Strong Start Early Care and Education Center offers high-quality day care in the Trumbull / Bridgeport area. We use an inquiry-based curriculum. You may well ask how an inquiry-based curriculum is implemented for very young children. We’ve talked, in recent blogs about questions that spur thinking and problem-solving in pre-k children, but what do we do when those in daycare are very young and really don’t have the language skills to formulate questions? The theory behind inquiry-based learning is that it can be used at younger ages, and is known as active learning. When a child engages all their senses in learning, it can be said that they are using active learning. This can be done indoors, as well as outdoors.
- One way to use inquiry-based learning for young children is to have stations that are devoted to certain activities.
- Examples of these stations are house play, blocks, science, dolls, vehicles, puzzles, and coloring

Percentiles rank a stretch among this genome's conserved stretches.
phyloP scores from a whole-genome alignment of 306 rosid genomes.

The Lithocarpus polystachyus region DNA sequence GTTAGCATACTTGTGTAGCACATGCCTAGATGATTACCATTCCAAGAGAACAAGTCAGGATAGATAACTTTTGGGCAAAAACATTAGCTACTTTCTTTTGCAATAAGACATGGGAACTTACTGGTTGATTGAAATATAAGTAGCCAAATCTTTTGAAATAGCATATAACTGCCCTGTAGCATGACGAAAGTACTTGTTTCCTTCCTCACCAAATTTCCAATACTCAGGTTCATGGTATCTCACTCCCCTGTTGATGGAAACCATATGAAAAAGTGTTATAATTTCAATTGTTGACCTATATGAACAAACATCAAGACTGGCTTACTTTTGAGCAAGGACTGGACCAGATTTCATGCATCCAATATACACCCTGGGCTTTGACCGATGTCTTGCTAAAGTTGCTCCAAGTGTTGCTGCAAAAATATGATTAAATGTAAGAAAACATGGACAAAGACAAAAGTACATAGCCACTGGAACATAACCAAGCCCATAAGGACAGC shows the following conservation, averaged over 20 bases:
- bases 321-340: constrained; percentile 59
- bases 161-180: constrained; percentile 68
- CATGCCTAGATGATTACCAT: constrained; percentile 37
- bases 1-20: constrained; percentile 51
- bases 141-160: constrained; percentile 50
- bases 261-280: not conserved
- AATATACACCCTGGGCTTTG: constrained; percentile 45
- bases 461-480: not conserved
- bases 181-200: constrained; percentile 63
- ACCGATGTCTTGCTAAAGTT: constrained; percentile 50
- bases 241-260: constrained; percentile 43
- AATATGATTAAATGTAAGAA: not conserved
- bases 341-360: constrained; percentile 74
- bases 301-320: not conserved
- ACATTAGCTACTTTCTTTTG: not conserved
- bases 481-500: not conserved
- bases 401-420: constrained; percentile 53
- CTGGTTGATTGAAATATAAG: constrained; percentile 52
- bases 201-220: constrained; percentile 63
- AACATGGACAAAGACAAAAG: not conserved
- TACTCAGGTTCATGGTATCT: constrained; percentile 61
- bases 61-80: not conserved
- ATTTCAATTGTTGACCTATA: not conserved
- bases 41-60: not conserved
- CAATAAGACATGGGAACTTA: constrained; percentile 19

- Small groups of children are allowed at each station for a set amount of time.
- The amount of time allows the children to explore for themselves instead of engaging in a teacher directed activity.
- Children then switch stations and explore for a time at another station. If there is room, they are allowed to stay at one station as long as they like.
- Sensory learning is a key component of being an active learner.
- Children should be encouraged to voice their observations.
- Sensory learning can take place either outdoors or indoors.
- Outdoor sensory learning can take the form of exploring a local pond in a summertime, an autumn leaf pile, a winter snowbank or a springtime flower garden.
- Children should be encouraged to touch, smell and use all their senses, their whole bodies to explore the environment.
- Indoor activities can find from in play dough, shaving cream, water play, cooking, and indoor sandboxes.
Call for a tour of the facility or schedule one online here.